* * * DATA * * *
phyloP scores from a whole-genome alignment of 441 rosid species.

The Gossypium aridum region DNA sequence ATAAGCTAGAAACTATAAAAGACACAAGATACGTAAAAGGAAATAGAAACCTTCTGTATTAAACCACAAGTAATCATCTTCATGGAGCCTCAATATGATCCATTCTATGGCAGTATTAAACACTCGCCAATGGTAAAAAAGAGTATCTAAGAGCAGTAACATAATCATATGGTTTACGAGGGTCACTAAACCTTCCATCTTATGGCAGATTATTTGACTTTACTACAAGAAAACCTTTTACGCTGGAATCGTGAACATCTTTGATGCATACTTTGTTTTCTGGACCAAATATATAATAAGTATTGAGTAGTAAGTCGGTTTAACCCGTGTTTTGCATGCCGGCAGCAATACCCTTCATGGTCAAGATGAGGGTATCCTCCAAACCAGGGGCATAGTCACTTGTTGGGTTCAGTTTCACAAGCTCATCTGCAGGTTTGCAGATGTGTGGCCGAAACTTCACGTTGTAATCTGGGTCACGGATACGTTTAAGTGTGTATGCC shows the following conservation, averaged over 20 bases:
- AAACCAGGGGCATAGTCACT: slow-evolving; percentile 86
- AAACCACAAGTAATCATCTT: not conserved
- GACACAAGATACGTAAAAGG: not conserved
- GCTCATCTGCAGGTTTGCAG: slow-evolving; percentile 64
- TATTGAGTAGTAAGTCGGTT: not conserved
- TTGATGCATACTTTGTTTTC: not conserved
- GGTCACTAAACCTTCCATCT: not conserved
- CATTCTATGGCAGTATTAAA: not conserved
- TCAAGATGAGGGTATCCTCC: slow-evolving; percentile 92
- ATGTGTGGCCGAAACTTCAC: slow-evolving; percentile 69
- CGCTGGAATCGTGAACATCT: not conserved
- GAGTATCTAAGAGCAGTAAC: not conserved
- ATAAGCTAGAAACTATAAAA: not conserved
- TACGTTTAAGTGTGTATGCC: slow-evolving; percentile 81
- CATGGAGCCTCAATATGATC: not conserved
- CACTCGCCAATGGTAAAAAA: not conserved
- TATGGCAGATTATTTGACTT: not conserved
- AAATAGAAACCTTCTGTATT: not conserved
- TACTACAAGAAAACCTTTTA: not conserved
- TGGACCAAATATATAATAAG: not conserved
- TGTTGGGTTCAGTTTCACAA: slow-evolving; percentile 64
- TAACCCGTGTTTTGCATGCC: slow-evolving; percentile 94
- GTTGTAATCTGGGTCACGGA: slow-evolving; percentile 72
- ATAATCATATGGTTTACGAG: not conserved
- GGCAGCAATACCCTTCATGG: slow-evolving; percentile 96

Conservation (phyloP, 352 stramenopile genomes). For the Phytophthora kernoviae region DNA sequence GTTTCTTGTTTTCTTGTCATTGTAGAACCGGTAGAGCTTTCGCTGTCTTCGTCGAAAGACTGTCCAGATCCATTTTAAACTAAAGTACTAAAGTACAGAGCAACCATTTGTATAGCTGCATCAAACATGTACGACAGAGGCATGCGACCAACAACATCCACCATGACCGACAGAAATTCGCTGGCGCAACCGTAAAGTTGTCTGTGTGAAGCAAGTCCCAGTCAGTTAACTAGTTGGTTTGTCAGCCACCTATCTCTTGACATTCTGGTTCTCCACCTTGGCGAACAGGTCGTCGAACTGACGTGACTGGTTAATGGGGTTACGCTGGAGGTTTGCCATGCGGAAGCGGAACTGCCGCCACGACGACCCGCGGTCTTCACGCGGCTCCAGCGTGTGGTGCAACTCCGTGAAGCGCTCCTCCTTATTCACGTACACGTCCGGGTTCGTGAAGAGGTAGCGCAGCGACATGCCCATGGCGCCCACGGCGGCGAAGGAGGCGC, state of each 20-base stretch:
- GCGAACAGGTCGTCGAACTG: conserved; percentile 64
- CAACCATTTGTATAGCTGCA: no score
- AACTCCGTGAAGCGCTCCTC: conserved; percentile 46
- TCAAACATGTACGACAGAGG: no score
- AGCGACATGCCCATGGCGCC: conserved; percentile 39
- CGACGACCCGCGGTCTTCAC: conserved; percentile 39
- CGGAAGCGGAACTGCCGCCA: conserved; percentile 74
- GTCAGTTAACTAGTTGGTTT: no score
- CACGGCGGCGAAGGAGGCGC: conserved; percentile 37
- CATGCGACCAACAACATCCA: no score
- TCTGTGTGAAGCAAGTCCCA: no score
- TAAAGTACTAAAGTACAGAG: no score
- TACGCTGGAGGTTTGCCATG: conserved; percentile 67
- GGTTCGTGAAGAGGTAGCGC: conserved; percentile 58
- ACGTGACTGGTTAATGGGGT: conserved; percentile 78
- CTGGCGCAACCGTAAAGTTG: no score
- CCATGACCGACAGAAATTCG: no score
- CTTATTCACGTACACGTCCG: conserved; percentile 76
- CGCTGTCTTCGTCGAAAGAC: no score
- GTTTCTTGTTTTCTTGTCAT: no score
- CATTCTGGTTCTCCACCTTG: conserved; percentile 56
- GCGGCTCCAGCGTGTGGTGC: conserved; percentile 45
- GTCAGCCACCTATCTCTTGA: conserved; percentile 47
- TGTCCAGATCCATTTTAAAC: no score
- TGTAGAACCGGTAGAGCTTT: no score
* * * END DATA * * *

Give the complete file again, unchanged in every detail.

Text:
phyloP scores from a whole-genome alignment of 441 rosid species.

The Gossypium aridum region DNA sequence ATAAGCTAGAAACTATAAAAGACACAAGATACGTAAAAGGAAATAGAAACCTTCTGTATTAAACCACAAGTAATCATCTTCATGGAGCCTCAATATGATCCATTCTATGGCAGTATTAAACACTCGCCAATGGTAAAAAAGAGTATCTAAGAGCAGTAACATAATCATATGGTTTACGAGGGTCACTAAACCTTCCATCTTATGGCAGATTATTTGACTTTACTACAAGAAAACCTTTTACGCTGGAATCGTGAACATCTTTGATGCATACTTTGTTTTCTGGACCAAATATATAATAAGTATTGAGTAGTAAGTCGGTTTAACCCGTGTTTTGCATGCCGGCAGCAATACCCTTCATGGTCAAGATGAGGGTATCCTCCAAACCAGGGGCATAGTCACTTGTTGGGTTCAGTTTCACAAGCTCATCTGCAGGTTTGCAGATGTGTGGCCGAAACTTCACGTTGTAATCTGGGTCACGGATACGTTTAAGTGTGTATGCC shows the following conservation, averaged over 20 bases:
- AAACCAGGGGCATAGTCACT: slow-evolving; percentile 86
- AAACCACAAGTAATCATCTT: not conserved
- GACACAAGATACGTAAAAGG: not conserved
- GCTCATCTGCAGGTTTGCAG: slow-evolving; percentile 64
- TATTGAGTAGTAAGTCGGTT: not conserved
- TTGATGCATACTTTGTTTTC: not conserved
- GGTCACTAAACCTTCCATCT: not conserved
- CATTCTATGGCAGTATTAAA: not conserved
- TCAAGATGAGGGTATCCTCC: slow-evolving; percentile 92
- ATGTGTGGCCGAAACTTCAC: slow-evolving; percentile 69
- CGCTGGAATCGTGAACATCT: not conserved
- GAGTATCTAAGAGCAGTAAC: not conserved
- ATAAGCTAGAAACTATAAAA: not conserved
- TACGTTTAAGTGTGTATGCC: slow-evolving; percentile 81
- CATGGAGCCTCAATATGATC: not conserved
- CACTCGCCAATGGTAAAAAA: not conserved
- TATGGCAGATTATTTGACTT: not conserved
- AAATAGAAACCTTCTGTATT: not conserved
- TACTACAAGAAAACCTTTTA: not conserved
- TGGACCAAATATATAATAAG: not conserved
- TGTTGGGTTCAGTTTCACAA: slow-evolving; percentile 64
- TAACCCGTGTTTTGCATGCC: slow-evolving; percentile 94
- GTTGTAATCTGGGTCACGGA: slow-evolving; percentile 72
- ATAATCATATGGTTTACGAG: not conserved
- GGCAGCAATACCCTTCATGG: slow-evolving; percentile 96

Conservation (phyloP, 352 stramenopile genomes). For the Phytophthora kernoviae region DNA sequence GTTTCTTGTTTTCTTGTCATTGTAGAACCGGTAGAGCTTTCGCTGTCTTCGTCGAAAGACTGTCCAGATCCATTTTAAACTAAAGTACTAAAGTACAGAGCAACCATTTGTATAGCTGCATCAAACATGTACGACAGAGGCATGCGACCAACAACATCCACCATGACCGACAGAAATTCGCTGGCGCAACCGTAAAGTTGTCTGTGTGAAGCAAGTCCCAGTCAGTTAACTAGTTGGTTTGTCAGCCACCTATCTCTTGACATTCTGGTTCTCCACCTTGGCGAACAGGTCGTCGAACTGACGTGACTGGTTAATGGGGTTACGCTGGAGGTTTGCCATGCGGAAGCGGAACTGCCGCCACGACGACCCGCGGTCTTCACGCGGCTCCAGCGTGTGGTGCAACTCCGTGAAGCGCTCCTCCTTATTCACGTACACGTCCGGGTTCGTGAAGAGGTAGCGCAGCGACATGCCCATGGCGCCCACGGCGGCGAAGGAGGCGC, state of each 20-base stretch:
- GCGAACAGGTCGTCGAACTG: conserved; percentile 64
- CAACCATTTGTATAGCTGCA: no score
- AACTCCGTGAAGCGCTCCTC: conserved; percentile 46
- TCAAACATGTACGACAGAGG: no score
- AGCGACATGCCCATGGCGCC: conserved; percentile 39
- CGACGACCCGCGGTCTTCAC: conserved; percentile 39
- CGGAAGCGGAACTGCCGCCA: conserved; percentile 74
- GTCAGTTAACTAGTTGGTTT: no score
- CACGGCGGCGAAGGAGGCGC: conserved; percentile 37
- CATGCGACCAACAACATCCA: no score
- TCTGTGTGAAGCAAGTCCCA: no score
- TAAAGTACTAAAGTACAGAG: no score
- TACGCTGGAGGTTTGCCATG: conserved; percentile 67
- GGTTCGTGAAGAGGTAGCGC: conserved; percentile 58
- ACGTGACTGGTTAATGGGGT: conserved; percentile 78
- CTGGCGCAACCGTAAAGTTG: no score
- CCATGACCGACAGAAATTCG: no score
- CTTATTCACGTACACGTCCG: conserved; percentile 76
- CGCTGTCTTCGTCGAAAGAC: no score
- GTTTCTTGTTTTCTTGTCAT: no score
- CATTCTGGTTCTCCACCTTG: conserved; percentile 56
- GCGGCTCCAGCGTGTGGTGC: conserved; percentile 45
- GTCAGCCACCTATCTCTTGA: conserved; percentile 47
- TGTCCAGATCCATTTTAAAC: no score
- TGTAGAACCGGTAGAGCTTT: no score